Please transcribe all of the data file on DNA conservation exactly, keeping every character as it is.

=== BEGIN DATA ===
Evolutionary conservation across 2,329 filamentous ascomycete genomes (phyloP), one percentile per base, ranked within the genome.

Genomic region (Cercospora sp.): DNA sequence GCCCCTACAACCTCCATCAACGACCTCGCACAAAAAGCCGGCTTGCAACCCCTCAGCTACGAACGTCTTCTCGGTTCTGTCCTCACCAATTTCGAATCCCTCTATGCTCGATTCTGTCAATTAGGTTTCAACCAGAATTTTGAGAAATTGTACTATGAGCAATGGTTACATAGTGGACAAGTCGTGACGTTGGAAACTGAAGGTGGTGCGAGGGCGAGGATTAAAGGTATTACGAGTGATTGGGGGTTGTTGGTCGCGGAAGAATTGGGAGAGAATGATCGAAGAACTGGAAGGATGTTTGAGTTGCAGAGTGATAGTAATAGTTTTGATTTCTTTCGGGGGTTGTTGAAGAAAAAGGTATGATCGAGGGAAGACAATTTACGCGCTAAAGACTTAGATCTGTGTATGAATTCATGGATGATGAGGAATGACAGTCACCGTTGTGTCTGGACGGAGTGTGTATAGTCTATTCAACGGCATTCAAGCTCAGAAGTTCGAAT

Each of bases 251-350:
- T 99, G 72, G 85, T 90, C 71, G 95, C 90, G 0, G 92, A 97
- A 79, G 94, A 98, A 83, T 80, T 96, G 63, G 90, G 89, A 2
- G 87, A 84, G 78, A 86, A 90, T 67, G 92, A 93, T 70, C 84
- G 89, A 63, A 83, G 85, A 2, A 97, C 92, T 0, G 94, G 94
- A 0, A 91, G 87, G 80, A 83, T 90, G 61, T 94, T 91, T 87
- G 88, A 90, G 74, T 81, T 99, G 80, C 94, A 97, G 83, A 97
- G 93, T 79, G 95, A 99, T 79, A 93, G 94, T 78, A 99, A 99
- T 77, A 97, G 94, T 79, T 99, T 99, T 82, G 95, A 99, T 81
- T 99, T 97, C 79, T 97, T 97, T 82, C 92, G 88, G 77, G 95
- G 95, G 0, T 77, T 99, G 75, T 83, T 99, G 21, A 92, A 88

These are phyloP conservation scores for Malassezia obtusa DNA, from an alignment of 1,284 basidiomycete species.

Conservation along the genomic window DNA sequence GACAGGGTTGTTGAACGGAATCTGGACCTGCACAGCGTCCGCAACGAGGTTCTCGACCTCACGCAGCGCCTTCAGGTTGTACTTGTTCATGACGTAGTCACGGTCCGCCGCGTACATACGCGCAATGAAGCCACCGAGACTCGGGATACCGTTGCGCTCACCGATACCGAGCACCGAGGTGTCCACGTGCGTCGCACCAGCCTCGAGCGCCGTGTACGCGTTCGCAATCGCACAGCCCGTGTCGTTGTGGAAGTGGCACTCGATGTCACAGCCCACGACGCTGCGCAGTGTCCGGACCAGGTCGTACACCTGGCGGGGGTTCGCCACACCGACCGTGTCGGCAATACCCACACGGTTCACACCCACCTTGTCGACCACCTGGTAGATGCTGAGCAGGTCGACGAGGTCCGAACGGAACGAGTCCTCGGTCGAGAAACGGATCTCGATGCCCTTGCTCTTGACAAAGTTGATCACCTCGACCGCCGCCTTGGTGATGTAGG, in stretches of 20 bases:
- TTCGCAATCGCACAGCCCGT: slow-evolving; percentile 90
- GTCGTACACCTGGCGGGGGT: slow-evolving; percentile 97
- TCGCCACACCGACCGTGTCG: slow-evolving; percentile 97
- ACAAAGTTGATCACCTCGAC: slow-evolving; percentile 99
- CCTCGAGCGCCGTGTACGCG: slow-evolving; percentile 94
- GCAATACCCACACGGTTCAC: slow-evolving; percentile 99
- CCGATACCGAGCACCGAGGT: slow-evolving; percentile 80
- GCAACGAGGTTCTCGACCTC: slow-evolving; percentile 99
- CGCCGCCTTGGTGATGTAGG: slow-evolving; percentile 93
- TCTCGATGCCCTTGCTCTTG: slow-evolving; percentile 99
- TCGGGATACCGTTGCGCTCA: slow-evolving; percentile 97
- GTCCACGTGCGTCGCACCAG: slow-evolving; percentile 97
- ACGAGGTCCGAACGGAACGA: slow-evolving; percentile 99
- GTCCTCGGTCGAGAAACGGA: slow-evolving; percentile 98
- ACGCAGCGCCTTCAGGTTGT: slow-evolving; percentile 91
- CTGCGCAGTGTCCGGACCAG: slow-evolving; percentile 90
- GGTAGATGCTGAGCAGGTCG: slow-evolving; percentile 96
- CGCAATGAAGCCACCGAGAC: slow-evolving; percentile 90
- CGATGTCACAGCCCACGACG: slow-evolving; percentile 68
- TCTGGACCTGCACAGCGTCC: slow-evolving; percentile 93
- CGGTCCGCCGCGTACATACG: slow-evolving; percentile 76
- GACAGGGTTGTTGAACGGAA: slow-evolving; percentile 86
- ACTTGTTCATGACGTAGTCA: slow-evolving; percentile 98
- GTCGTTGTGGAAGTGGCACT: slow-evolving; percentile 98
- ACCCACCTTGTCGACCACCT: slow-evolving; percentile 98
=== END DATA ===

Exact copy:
Evolutionary conservation across 2,329 filamentous ascomycete genomes (phyloP), one percentile per base, ranked within the genome.

Genomic region (Cercospora sp.): DNA sequence GCCCCTACAACCTCCATCAACGACCTCGCACAAAAAGCCGGCTTGCAACCCCTCAGCTACGAACGTCTTCTCGGTTCTGTCCTCACCAATTTCGAATCCCTCTATGCTCGATTCTGTCAATTAGGTTTCAACCAGAATTTTGAGAAATTGTACTATGAGCAATGGTTACATAGTGGACAAGTCGTGACGTTGGAAACTGAAGGTGGTGCGAGGGCGAGGATTAAAGGTATTACGAGTGATTGGGGGTTGTTGGTCGCGGAAGAATTGGGAGAGAATGATCGAAGAACTGGAAGGATGTTTGAGTTGCAGAGTGATAGTAATAGTTTTGATTTCTTTCGGGGGTTGTTGAAGAAAAAGGTATGATCGAGGGAAGACAATTTACGCGCTAAAGACTTAGATCTGTGTATGAATTCATGGATGATGAGGAATGACAGTCACCGTTGTGTCTGGACGGAGTGTGTATAGTCTATTCAACGGCATTCAAGCTCAGAAGTTCGAAT

Each of bases 251-350:
- T 99, G 72, G 85, T 90, C 71, G 95, C 90, G 0, G 92, A 97
- A 79, G 94, A 98, A 83, T 80, T 96, G 63, G 90, G 89, A 2
- G 87, A 84, G 78, A 86, A 90, T 67, G 92, A 93, T 70, C 84
- G 89, A 63, A 83, G 85, A 2, A 97, C 92, T 0, G 94, G 94
- A 0, A 91, G 87, G 80, A 83, T 90, G 61, T 94, T 91, T 87
- G 88, A 90, G 74, T 81, T 99, G 80, C 94, A 97, G 83, A 97
- G 93, T 79, G 95, A 99, T 79, A 93, G 94, T 78, A 99, A 99
- T 77, A 97, G 94, T 79, T 99, T 99, T 82, G 95, A 99, T 81
- T 99, T 97, C 79, T 97, T 97, T 82, C 92, G 88, G 77, G 95
- G 95, G 0, T 77, T 99, G 75, T 83, T 99, G 21, A 92, A 88

These are phyloP conservation scores for Malassezia obtusa DNA, from an alignment of 1,284 basidiomycete species.

Conservation along the genomic window DNA sequence GACAGGGTTGTTGAACGGAATCTGGACCTGCACAGCGTCCGCAACGAGGTTCTCGACCTCACGCAGCGCCTTCAGGTTGTACTTGTTCATGACGTAGTCACGGTCCGCCGCGTACATACGCGCAATGAAGCCACCGAGACTCGGGATACCGTTGCGCTCACCGATACCGAGCACCGAGGTGTCCACGTGCGTCGCACCAGCCTCGAGCGCCGTGTACGCGTTCGCAATCGCACAGCCCGTGTCGTTGTGGAAGTGGCACTCGATGTCACAGCCCACGACGCTGCGCAGTGTCCGGACCAGGTCGTACACCTGGCGGGGGTTCGCCACACCGACCGTGTCGGCAATACCCACACGGTTCACACCCACCTTGTCGACCACCTGGTAGATGCTGAGCAGGTCGACGAGGTCCGAACGGAACGAGTCCTCGGTCGAGAAACGGATCTCGATGCCCTTGCTCTTGACAAAGTTGATCACCTCGACCGCCGCCTTGGTGATGTAGG, in stretches of 20 bases:
- TTCGCAATCGCACAGCCCGT: slow-evolving; percentile 90
- GTCGTACACCTGGCGGGGGT: slow-evolving; percentile 97
- TCGCCACACCGACCGTGTCG: slow-evolving; percentile 97
- ACAAAGTTGATCACCTCGAC: slow-evolving; percentile 99
- CCTCGAGCGCCGTGTACGCG: slow-evolving; percentile 94
- GCAATACCCACACGGTTCAC: slow-evolving; percentile 99
- CCGATACCGAGCACCGAGGT: slow-evolving; percentile 80
- GCAACGAGGTTCTCGACCTC: slow-evolving; percentile 99
- CGCCGCCTTGGTGATGTAGG: slow-evolving; percentile 93
- TCTCGATGCCCTTGCTCTTG: slow-evolving; percentile 99
- TCGGGATACCGTTGCGCTCA: slow-evolving; percentile 97
- GTCCACGTGCGTCGCACCAG: slow-evolving; percentile 97
- ACGAGGTCCGAACGGAACGA: slow-evolving; percentile 99
- GTCCTCGGTCGAGAAACGGA: slow-evolving; percentile 98
- ACGCAGCGCCTTCAGGTTGT: slow-evolving; percentile 91
- CTGCGCAGTGTCCGGACCAG: slow-evolving; percentile 90
- GGTAGATGCTGAGCAGGTCG: slow-evolving; percentile 96
- CGCAATGAAGCCACCGAGAC: slow-evolving; percentile 90
- CGATGTCACAGCCCACGACG: slow-evolving; percentile 68
- TCTGGACCTGCACAGCGTCC: slow-evolving; percentile 93
- CGGTCCGCCGCGTACATACG: slow-evolving; percentile 76
- GACAGGGTTGTTGAACGGAA: slow-evolving; percentile 86
- ACTTGTTCATGACGTAGTCA: slow-evolving; percentile 98
- GTCGTTGTGGAAGTGGCACT: slow-evolving; percentile 98
- ACCCACCTTGTCGACCACCT: slow-evolving; percentile 98